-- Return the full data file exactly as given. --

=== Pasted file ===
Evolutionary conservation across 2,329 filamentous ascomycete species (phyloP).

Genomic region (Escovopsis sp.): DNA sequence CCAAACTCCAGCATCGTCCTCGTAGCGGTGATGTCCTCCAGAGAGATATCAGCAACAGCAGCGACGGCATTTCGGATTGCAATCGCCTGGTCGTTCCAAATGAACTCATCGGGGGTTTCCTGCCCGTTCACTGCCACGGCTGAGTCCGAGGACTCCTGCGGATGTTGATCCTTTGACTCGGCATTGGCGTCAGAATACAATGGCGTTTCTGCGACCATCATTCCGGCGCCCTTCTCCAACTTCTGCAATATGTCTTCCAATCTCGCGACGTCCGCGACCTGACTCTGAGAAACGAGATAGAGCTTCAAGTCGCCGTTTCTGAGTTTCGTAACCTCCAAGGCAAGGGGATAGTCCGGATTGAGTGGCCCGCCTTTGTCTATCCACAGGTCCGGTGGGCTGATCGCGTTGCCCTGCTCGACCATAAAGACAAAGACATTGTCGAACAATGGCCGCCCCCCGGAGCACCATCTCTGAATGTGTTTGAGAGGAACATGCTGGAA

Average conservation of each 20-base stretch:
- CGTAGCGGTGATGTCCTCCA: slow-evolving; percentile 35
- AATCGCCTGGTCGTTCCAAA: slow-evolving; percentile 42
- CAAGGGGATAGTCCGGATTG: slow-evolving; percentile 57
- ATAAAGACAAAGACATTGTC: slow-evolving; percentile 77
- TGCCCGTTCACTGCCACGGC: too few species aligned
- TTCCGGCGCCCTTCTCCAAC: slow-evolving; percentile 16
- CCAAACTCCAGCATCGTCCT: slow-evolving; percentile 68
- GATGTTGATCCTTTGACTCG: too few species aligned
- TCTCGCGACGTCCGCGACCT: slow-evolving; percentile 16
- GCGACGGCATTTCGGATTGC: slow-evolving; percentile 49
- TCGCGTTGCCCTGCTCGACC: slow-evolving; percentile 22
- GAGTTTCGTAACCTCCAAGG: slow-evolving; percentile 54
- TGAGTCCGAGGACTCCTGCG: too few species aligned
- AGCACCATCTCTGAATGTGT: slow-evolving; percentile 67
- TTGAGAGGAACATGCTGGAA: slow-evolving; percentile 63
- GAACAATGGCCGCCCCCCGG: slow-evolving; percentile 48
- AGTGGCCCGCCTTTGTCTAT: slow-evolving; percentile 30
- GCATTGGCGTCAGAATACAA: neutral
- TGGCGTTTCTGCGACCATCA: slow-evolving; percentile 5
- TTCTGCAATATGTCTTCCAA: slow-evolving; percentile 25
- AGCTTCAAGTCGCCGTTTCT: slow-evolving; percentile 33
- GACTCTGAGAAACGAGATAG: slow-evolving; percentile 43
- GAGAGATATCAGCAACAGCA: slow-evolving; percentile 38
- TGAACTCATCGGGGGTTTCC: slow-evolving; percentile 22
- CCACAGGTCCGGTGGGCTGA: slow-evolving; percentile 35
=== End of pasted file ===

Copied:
Evolutionary conservation across 2,329 filamentous ascomycete species (phyloP).

Genomic region (Escovopsis sp.): DNA sequence CCAAACTCCAGCATCGTCCTCGTAGCGGTGATGTCCTCCAGAGAGATATCAGCAACAGCAGCGACGGCATTTCGGATTGCAATCGCCTGGTCGTTCCAAATGAACTCATCGGGGGTTTCCTGCCCGTTCACTGCCACGGCTGAGTCCGAGGACTCCTGCGGATGTTGATCCTTTGACTCGGCATTGGCGTCAGAATACAATGGCGTTTCTGCGACCATCATTCCGGCGCCCTTCTCCAACTTCTGCAATATGTCTTCCAATCTCGCGACGTCCGCGACCTGACTCTGAGAAACGAGATAGAGCTTCAAGTCGCCGTTTCTGAGTTTCGTAACCTCCAAGGCAAGGGGATAGTCCGGATTGAGTGGCCCGCCTTTGTCTATCCACAGGTCCGGTGGGCTGATCGCGTTGCCCTGCTCGACCATAAAGACAAAGACATTGTCGAACAATGGCCGCCCCCCGGAGCACCATCTCTGAATGTGTTTGAGAGGAACATGCTGGAA

Average conservation of each 20-base stretch:
- CGTAGCGGTGATGTCCTCCA: slow-evolving; percentile 35
- AATCGCCTGGTCGTTCCAAA: slow-evolving; percentile 42
- CAAGGGGATAGTCCGGATTG: slow-evolving; percentile 57
- ATAAAGACAAAGACATTGTC: slow-evolving; percentile 77
- TGCCCGTTCACTGCCACGGC: too few species aligned
- TTCCGGCGCCCTTCTCCAAC: slow-evolving; percentile 16
- CCAAACTCCAGCATCGTCCT: slow-evolving; percentile 68
- GATGTTGATCCTTTGACTCG: too few species aligned
- TCTCGCGACGTCCGCGACCT: slow-evolving; percentile 16
- GCGACGGCATTTCGGATTGC: slow-evolving; percentile 49
- TCGCGTTGCCCTGCTCGACC: slow-evolving; percentile 22
- GAGTTTCGTAACCTCCAAGG: slow-evolving; percentile 54
- TGAGTCCGAGGACTCCTGCG: too few species aligned
- AGCACCATCTCTGAATGTGT: slow-evolving; percentile 67
- TTGAGAGGAACATGCTGGAA: slow-evolving; percentile 63
- GAACAATGGCCGCCCCCCGG: slow-evolving; percentile 48
- AGTGGCCCGCCTTTGTCTAT: slow-evolving; percentile 30
- GCATTGGCGTCAGAATACAA: neutral
- TGGCGTTTCTGCGACCATCA: slow-evolving; percentile 5
- TTCTGCAATATGTCTTCCAA: slow-evolving; percentile 25
- AGCTTCAAGTCGCCGTTTCT: slow-evolving; percentile 33
- GACTCTGAGAAACGAGATAG: slow-evolving; percentile 43
- GAGAGATATCAGCAACAGCA: slow-evolving; percentile 38
- TGAACTCATCGGGGGTTTCC: slow-evolving; percentile 22
- CCACAGGTCCGGTGGGCTGA: slow-evolving; percentile 35